cool

8 ENTRIES FOUND:

1cool

adjective \ˈkül\

: somewhat cold : not warm or hot

: made of a light, thin material that helps you stay cool

: able to think and act in a calm way : not affected by strong feelings

Full Definition of COOL

1
:  moderately cold :  lacking in warmth
2
a :  marked by steady dispassionate calmness and self-control <a cool and calculating administrator — Current Biography>
b :  lacking ardor or friendliness <a cool impersonal manner>
c of jazz :  marked by restrained emotion and the frequent use of counterpoint
d :  free from tensions or violence <we used to fight, but we're cool now>
3
—used as an intensive <a cool million dollars>
4
:  marked by deliberate effrontery or lack of due respect or discretion <a cool reply>
5
:  facilitating or suggesting relief from heat <a cool dress>
6
a of a color :  producing an impression of being cool; specifically :  of a hue in the range violet through blue to green
b of a musical tone :  relatively lacking in timbre or resonance
7
slang
a :  very good :  excellent; also :  all right
b :  fashionable, hip <not happy with the new shoes … because they were not cool — Celestine Sibley>
cool·ish \ˈkü-lish\ adjective
cool·ly also cooly \ˈkü(l)-lē\ adverb
cool·ness \ˈkül-nəs\ noun

Examples of COOL

  1. The weather is cool today.
  2. The surface is cool to the touch.
  3. The plant grows best in cool climates.
  4. I'm feeling a little cool.
  5. We changed into some cooler clothes.
  6. She remained calm, cool, and collected.

Origin of COOL

Middle English col, from Old English cōl; akin to Old High German kuoli cool, Old English ceald cold — more at cold
First Known Use: before 12th century

Synonym Discussion of COOL

cool, composed, collected, unruffled, imperturbable, nonchalant mean free from agitation or excitement. cool may imply calmness, deliberateness, or dispassionateness <kept a cool head>. composed implies freedom from agitation as a result of self-discipline or a sedate disposition <the composed pianist gave a flawless concert>. collected implies a concentration of mind that eliminates distractions especially in moments of crisis <the nurse stayed calm and collected>. unruffled suggests apparent serenity and poise in the face of setbacks or in the midst of excitement <harried but unruffled>. imperturbable implies coolness or assurance even under severe provocation <the speaker remained imperturbable despite the heckling>. nonchalant stresses an easy coolness of manner or casualness that suggests indifference or unconcern <a nonchalant driver>.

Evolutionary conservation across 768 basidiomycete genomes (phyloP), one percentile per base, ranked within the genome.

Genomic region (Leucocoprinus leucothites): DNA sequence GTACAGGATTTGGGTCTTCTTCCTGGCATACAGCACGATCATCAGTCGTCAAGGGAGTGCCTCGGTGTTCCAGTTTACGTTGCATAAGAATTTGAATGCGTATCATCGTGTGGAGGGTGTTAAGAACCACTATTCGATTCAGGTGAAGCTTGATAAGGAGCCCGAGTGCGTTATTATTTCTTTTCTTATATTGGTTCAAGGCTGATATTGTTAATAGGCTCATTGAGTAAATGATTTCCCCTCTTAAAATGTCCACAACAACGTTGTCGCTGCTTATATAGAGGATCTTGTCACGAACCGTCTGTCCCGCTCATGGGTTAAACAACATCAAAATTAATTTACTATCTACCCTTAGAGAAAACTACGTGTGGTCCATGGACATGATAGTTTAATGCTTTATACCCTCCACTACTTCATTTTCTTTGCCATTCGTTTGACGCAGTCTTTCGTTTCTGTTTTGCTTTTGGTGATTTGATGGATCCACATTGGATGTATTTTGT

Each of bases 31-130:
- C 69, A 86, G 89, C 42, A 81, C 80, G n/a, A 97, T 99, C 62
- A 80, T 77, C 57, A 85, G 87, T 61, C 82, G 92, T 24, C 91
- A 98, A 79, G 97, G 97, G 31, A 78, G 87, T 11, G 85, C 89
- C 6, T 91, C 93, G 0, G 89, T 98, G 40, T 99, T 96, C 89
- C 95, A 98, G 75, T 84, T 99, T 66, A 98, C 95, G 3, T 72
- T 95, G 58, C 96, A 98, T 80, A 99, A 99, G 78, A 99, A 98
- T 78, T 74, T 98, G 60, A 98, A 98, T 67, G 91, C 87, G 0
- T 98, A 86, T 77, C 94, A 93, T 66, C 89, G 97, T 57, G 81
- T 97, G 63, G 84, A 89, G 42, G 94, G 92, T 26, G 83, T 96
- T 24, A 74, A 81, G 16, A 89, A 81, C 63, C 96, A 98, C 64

2cool

verb

: to make (someone or something) cool

: to become cool : to lose heat or warmth

: to become less strong or intense especially in emotion

Full Definition of COOL

intransitive verb
1
:  to become cool :  lose heat or warmth <placed the pie in the window to cool> —sometimes used with off or down
2
:  to lose ardor or passion <his anger cooled>
transitive verb
1
:  to make cool :  impart a feeling of coolness to <cooled the room with a fan> —often used with off or down <a swim cooled us off a little>
2
a :  to moderate the heat, excitement, or force of :  calm <cooled her growing anger>
b :  to slow or lessen the growth or activity of —usually used with off or down <wants to cool off the economy without freezing it — Newsweek>
cool it
:  to calm down :  go easy <the word went out to the young to cool it — W. M. Young>
cool one's heels
:  to wait or be kept waiting for a long time especially from or as if from disdain or discourtesy

Examples of COOL

  1. The fan cools the engine.
  2. the cooling effect of the breeze
  3. Allow the cake to cool before slicing.
  4. the cooling of the ocean waters
  5. I took a break from the discussion to allow my anger to cool.
  6. His interest in her has cooled somewhat.

First Known Use of COOL

before 12th century

3cool

noun

Definition of COOL

1
:  a cool time, place, or situation <the cool of the evening>
2
a :  absence of excitement or emotional involvement :  detachment <must surrender his fine cool and enter the closed crazy world of suicide — Wilfrid Sheed>
b :  poise, composure <press questions … seemed to rattle him and he lost his coolNew Republic>
3
:  hipness

Examples of COOL

  1. <the judge's customary cool stood him in good stead during the sensational trial>
  2. <I envy you your cool.>

First Known Use of COOL

15th century

4cool

adverb

: in a calm manner : in a way that does not seem unusual or excited

Full Definition of COOL

:  in a casual and nonchalant manner <play it cool>

Examples of COOL

  1. Here comes Mom. Act cool and she won't suspect a thing.

First Known Use of COOL

1841

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